Friday, June 25, 2010

Not for the squeemish!



There's no doubt about it, chicken with the bones left in tact delivers more flavour and keeps even dry white meat succulent and juicy. But did you ever think chiropractic moves would be essential in the life of a home cook? Well, today they are.
The weather is far too hot (yay!) for turning on the oven and roasting a one hour chicken. Say good-bye to that until at least September. And yet bone-in chicken often takes too much time and heat on our trusty BBQ's, either resulting in a trip to the oven anyway to finish it off, or alternatively dried out chicken which is not so fun to devour. I prefer a couple of juicy drips running down my chin.



The answer, my friend, is blowing in the wind... OK, so your hair is enjoying a little breeze, your neighbours' mouths are watering, and you may be sitting on comfy patio furniture sipping on some wine. I've heard much about it, however left it to people with far less flops to account for: It's time for a little Chicken under a Brick.
The worst part most certainly is cracking the bird's breast bone after butterflying it. But there's wine on the patio, don't forget... (And thank you, Ms. Chicken, I hope you had a good life, because you are about to make mine sweet.)



Voila - can I say it again - pizza stones are a kitchen must have! Especially for the couple of bucks they cost... Next stop, large rectangle baking stone so I can grill two chickens at a time.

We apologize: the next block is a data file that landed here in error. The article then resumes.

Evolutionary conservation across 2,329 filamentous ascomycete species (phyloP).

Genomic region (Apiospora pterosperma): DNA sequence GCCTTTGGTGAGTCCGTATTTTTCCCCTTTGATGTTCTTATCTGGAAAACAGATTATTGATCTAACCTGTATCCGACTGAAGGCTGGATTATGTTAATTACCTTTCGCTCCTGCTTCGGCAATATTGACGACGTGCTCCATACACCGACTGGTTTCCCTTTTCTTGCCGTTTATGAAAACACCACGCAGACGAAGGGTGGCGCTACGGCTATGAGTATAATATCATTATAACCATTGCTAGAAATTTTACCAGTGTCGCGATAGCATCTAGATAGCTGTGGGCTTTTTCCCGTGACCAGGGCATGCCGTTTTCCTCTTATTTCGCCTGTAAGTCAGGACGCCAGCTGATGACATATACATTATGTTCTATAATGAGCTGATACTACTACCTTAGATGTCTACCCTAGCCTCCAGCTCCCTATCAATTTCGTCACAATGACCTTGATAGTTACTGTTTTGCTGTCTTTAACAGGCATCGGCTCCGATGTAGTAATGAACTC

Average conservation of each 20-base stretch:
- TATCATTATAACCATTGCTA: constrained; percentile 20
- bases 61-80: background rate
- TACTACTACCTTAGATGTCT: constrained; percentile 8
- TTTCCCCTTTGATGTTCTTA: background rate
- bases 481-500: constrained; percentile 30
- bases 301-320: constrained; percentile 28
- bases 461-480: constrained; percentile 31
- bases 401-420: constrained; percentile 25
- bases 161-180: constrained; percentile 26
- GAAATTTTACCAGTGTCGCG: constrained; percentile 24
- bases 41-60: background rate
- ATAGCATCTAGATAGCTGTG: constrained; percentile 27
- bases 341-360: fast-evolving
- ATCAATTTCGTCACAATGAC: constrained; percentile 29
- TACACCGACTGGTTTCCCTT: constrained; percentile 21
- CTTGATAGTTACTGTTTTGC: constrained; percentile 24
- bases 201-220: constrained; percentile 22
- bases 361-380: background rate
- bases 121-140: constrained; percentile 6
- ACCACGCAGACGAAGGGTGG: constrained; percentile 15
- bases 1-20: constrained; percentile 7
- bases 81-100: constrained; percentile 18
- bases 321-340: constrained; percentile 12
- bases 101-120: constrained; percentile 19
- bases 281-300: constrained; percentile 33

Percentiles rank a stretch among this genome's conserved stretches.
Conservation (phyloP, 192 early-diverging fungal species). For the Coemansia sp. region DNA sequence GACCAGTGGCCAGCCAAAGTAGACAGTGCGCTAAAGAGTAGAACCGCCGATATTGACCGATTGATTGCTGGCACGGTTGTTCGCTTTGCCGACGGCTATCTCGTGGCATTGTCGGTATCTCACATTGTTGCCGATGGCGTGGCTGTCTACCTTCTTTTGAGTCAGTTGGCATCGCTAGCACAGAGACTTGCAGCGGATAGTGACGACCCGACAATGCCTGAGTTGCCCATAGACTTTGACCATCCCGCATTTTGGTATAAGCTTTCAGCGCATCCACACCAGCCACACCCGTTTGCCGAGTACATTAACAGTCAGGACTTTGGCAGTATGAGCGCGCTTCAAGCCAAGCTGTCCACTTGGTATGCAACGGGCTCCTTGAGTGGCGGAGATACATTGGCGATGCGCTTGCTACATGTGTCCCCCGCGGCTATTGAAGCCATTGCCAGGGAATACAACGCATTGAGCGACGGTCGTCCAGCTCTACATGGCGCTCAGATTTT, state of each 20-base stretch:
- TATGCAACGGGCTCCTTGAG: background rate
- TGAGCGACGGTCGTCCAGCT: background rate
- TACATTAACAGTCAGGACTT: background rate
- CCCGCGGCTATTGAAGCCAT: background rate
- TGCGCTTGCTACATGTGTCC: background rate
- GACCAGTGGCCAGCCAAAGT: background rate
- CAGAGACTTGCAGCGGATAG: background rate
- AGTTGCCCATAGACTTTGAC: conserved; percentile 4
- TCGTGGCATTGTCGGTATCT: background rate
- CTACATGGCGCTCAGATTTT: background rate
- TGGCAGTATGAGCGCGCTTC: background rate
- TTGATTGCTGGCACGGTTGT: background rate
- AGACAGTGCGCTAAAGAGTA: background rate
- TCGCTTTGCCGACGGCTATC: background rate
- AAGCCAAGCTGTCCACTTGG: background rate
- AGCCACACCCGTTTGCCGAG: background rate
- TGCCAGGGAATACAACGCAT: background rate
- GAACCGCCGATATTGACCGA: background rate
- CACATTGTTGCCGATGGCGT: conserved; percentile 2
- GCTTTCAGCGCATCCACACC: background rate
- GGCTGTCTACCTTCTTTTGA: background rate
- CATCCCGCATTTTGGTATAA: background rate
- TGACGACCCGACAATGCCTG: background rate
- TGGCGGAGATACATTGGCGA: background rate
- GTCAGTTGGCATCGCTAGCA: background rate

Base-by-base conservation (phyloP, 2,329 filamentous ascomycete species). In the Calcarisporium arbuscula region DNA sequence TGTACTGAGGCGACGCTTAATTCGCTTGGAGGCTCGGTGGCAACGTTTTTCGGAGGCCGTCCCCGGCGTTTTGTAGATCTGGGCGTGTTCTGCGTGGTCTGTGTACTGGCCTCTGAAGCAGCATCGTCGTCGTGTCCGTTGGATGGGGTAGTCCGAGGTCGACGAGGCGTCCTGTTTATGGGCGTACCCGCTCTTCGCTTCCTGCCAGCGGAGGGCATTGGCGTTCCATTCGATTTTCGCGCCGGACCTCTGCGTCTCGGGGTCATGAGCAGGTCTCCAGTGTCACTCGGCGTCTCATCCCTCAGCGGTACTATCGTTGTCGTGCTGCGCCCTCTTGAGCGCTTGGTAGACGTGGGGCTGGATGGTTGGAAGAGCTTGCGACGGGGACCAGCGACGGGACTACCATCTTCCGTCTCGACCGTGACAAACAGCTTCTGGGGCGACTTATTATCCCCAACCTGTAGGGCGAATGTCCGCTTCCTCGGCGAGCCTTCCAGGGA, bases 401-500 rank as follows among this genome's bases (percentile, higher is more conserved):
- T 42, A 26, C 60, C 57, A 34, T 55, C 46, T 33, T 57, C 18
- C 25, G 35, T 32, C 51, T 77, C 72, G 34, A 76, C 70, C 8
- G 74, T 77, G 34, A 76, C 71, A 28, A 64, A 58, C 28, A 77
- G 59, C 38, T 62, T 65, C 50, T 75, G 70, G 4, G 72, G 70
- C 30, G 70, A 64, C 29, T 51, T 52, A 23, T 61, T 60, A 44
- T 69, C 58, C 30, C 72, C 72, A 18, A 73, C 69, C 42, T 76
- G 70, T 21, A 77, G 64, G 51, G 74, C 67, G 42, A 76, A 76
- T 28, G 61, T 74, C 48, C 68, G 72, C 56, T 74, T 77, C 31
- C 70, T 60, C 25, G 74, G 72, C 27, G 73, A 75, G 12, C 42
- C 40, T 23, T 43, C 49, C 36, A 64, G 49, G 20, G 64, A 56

I would recommend a practice run before showing off to friends how amazing your new talents are. Flare ups do happen and chicken needs to be cooked to 170 F to be presentable. I started off with a smaller bird, about 2 1/2 pounds, but I am sure a larger bird will deliver even greater results.




Chicken Under a Brick
Serves 2 - 4
1 chicken (about 3 pounds)
1 1/2 tsp coarse salt (kosher or sea salt)
1 tsp coarsely ground fresh black pepper
Cut the chicken in half down the back, using kitchen scissors, along both sides of the backbone. Discard. Cut off the outermost parts of the wingtips. Lay the chicken flat, and press down on the chicken's breast with medium pressure to crack (!) the breastbone. Using a mallet, pound the chicken gently and evenly to flatten to a uniform 1 1/2 inches.
Combine salt and pepper in a small bowl. Rub all over the chicken, inside and out. Work as far under the skin as possible without tearing the skin. Cover the chicken and rest at room temperature for 30 minutes. (Never, ever cook cold meat straight from the fridge!)
Fire up the grill to medium heat. Oil the grate using grape seed oil or shortening. Not too much though, or flare ups will be mighty!
Lay the chicken skin side down on the barbecue, stretching it out fully. Cover with a pizza stone or another nonflammable weight of several pounds, like a cast iron skillet. Grill the chicken with the cover open for 20 minutes. Remove the pizza stone, turn the chicken over (only once!) replacing the stone to continue cooking for another 15 - 25 minutes. The chicken is done when an instant-read thermometer inserted into the thickest part of the thigh reads 170 F and it has a nice crispy, golden brown skin.
When finished, rest the chicken on a cutting board for 5 minutes. To serve, carve along the breastbone, then portion as you wish.


2 comments:

Caroline's Norwex Talk said...

Wonderfully yummy pictures!

Lukrisi said...

I think I'm going to try this today. Looks great!